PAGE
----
Shopping for Plants in Cold Weather

These simple plastic sleeves may be enough protection if you buy plants in the summer, but they’ll need more protection than that in the cold of winter.

It’s probably more tempting to buy a beautiful potted plant in the winter than at any other time of the year. After all, winter is long, cold, and gray… and a plant full of flowers will bring a little bit of life into your home. However, choosing a plant is one thing… you still have to know how to bring the plant back home in mint condition!

Houseplants and gift plants are not able to cope with extreme cold. Even a few seconds at temperatures below freezing can be enough to damage them, especially their flowers (usually more delicate than their leaves). Often the damage doesn’t show up immediately, but a few hours or a few days later, when the petals turn brown at the edges or drop off and the leaves roll up, turn brown or fall.

And that kind of damage is unfortunate, as it’s actually quite easy to wrap up a potted plant for a short period outdoors, even in the coldest weather. Usually just ensuring there is at least a thin sheet of paper or plastic between the plant and the cold air is enough, at least if you’ll only be carrying it from the store to your car and from your car into your home.

Florists and Garden Centers Know What to Do

Plant sleeves provide adequate protection if they are folded down and stapled to keep cold air out. Source:

Specialist shops (florist shops, garden centers, nurseries, etc.) know how to wrap the plants they sell. Typically, they use paper or plastic sleeves. The plant is inserted into the sleeve, then the sleeve is pulled up, the top is folded down and then sealed shut with staples or adhesive tape. Simple but effective! The plant is now ready for its journey home unless the cold is really extreme (more about that later).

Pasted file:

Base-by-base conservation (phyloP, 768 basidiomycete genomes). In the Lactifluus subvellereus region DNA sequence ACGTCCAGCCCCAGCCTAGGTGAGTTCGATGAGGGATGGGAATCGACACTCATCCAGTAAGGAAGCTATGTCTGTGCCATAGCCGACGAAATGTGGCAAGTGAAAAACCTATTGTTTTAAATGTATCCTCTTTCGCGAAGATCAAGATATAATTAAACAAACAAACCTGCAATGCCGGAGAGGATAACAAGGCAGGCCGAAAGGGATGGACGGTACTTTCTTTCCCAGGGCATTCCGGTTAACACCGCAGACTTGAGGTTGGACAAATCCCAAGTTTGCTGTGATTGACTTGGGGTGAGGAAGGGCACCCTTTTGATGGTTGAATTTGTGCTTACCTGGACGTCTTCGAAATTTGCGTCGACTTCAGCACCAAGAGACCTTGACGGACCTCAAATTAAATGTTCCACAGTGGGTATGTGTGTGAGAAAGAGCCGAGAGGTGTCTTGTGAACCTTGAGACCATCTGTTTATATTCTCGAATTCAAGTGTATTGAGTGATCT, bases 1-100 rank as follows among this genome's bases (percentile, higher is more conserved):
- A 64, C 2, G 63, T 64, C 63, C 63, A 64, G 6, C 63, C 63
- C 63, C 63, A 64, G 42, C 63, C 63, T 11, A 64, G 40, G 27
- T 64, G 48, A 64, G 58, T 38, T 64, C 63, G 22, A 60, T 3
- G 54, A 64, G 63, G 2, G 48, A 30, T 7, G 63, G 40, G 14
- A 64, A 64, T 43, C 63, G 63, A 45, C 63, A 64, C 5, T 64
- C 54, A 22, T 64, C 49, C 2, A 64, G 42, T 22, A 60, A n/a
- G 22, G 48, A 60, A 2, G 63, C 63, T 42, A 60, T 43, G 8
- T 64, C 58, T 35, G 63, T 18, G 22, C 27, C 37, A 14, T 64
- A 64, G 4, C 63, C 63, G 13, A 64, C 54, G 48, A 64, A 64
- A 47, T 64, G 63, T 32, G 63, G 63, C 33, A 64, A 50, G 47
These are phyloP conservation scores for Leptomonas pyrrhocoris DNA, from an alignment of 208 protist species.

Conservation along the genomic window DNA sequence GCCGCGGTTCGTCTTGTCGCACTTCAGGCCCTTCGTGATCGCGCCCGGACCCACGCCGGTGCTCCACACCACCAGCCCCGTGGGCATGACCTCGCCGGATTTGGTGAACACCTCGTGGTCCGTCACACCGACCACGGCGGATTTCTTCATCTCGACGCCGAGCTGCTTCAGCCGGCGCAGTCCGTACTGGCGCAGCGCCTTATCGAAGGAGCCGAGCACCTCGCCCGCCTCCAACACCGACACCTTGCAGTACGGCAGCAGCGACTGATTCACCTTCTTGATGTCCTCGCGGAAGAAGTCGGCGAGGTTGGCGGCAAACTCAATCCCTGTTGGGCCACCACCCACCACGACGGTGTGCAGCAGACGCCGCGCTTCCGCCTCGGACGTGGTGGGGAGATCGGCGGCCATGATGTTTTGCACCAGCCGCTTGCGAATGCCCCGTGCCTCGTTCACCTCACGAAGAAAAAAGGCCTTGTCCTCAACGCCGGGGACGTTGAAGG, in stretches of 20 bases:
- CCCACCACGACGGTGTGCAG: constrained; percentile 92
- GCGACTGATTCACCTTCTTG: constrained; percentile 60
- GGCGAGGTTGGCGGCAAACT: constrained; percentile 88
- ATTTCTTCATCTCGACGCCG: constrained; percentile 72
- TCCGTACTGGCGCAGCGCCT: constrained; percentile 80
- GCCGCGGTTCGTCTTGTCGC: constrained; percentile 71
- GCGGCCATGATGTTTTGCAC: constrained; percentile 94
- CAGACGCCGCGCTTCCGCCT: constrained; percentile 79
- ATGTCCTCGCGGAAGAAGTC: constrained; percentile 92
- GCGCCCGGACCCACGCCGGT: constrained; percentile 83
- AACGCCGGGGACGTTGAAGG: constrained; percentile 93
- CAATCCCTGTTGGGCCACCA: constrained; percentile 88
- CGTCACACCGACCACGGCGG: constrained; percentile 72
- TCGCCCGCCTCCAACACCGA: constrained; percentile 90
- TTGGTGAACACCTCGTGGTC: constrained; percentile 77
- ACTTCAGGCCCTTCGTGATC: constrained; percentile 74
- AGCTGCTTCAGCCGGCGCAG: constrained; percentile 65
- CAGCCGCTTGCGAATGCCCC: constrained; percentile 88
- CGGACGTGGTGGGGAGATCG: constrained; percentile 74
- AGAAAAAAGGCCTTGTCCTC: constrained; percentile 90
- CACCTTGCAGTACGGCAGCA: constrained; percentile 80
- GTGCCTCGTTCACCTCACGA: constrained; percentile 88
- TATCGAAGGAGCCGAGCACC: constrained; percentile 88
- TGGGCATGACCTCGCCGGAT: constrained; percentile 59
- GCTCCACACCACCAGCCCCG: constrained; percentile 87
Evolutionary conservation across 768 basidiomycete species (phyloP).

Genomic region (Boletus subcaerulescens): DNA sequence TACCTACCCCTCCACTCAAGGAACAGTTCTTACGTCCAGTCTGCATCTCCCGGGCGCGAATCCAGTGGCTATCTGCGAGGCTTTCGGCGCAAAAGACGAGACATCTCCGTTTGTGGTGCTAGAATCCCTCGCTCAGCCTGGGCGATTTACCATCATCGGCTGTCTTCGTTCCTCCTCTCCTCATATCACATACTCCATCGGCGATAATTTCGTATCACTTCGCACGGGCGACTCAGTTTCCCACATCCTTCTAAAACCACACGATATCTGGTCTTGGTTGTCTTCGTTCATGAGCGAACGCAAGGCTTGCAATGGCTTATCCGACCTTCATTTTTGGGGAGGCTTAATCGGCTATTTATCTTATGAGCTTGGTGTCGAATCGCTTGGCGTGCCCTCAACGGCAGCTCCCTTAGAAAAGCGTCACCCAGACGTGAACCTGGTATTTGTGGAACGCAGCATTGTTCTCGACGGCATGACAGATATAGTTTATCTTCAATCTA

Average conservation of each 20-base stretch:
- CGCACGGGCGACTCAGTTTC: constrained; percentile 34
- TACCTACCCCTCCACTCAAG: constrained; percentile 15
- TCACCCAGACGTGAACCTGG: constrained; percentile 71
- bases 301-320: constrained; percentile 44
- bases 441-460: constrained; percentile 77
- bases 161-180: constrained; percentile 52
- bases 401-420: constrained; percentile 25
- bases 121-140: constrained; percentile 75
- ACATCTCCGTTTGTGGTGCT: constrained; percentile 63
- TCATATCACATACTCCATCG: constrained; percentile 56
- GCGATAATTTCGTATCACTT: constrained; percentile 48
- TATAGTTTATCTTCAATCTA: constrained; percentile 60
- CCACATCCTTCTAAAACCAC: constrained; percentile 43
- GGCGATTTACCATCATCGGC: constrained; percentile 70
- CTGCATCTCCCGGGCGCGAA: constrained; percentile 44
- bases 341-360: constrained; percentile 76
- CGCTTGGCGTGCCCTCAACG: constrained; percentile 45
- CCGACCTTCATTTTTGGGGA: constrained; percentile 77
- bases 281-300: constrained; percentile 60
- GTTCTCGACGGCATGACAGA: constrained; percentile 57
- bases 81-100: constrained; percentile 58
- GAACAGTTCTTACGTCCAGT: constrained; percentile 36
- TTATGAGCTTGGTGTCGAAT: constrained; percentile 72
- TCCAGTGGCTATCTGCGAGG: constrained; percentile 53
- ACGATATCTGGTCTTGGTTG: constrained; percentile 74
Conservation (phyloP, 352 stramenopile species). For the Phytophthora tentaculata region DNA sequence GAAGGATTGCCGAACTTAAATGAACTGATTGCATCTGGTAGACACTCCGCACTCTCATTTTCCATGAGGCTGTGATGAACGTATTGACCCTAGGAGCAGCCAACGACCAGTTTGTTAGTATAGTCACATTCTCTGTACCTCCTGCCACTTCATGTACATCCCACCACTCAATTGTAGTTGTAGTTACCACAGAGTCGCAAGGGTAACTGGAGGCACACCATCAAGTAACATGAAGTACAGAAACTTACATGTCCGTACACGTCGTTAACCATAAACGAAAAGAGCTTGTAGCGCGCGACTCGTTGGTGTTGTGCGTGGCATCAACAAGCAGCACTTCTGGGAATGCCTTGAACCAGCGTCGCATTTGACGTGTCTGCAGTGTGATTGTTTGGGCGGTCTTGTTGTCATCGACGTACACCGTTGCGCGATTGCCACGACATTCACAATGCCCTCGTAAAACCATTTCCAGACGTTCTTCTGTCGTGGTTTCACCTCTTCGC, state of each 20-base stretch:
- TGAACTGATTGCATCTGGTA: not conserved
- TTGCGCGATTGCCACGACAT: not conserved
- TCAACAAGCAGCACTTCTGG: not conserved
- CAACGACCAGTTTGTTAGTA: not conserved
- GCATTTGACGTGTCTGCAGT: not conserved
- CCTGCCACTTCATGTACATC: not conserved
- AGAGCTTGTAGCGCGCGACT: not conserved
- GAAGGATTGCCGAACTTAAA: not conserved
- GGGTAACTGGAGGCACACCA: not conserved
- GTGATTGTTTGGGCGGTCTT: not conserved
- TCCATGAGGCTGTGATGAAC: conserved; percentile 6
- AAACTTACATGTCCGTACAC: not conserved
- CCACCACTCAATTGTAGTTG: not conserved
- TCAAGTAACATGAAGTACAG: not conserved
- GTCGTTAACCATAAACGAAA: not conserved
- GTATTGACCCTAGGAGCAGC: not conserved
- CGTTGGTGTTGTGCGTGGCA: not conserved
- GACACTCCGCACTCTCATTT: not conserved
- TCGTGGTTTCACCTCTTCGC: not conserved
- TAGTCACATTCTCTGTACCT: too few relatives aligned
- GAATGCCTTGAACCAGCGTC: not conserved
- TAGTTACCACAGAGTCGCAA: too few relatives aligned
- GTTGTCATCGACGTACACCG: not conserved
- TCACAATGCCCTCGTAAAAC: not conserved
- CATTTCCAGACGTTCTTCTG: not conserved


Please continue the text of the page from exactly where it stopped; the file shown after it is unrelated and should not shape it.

Non-specialist Stores

Nowadays, however, it’s not just the specialist shops that sell potted plants. You’ll also find them in box stores, hardware stores, supermarkets and so on. Even small convenience stores often sell potted plants at special occasions like Christmas and Valentine’s Day. Often the price of their plants is quite enticing… but they have no idea how to wrap plants for the cold! In fact, I recently saw a store clerk hand a woman a poinsettia with no wrapping whatsoever as if she expected the lady to take it home like that… and it was a bitterly cold day, about 10˚F (-12˚C)! Fortunately, the woman insisted on having the plant bagged up more carefully.

And that’s often the situation, sadly enough: the customer has to step in to direct the process! And customers who don’t, who assume the cashier knows what they are doing, may lose their plant.

A Bare Minimum

At the very least, the plant should be completely covered before going outdoors, with no exposure whatsoever to freezing temperatures. An open bag protecting the sides but not the top is not enough. If the seller does not have plant sleeves or if the sleeves are too small to fully cover the plant, insist that it be placed in a bag high enough to completely cover the foliage and flowers… and then have them place a second bag over the first to really make sure that the cold air stays outside.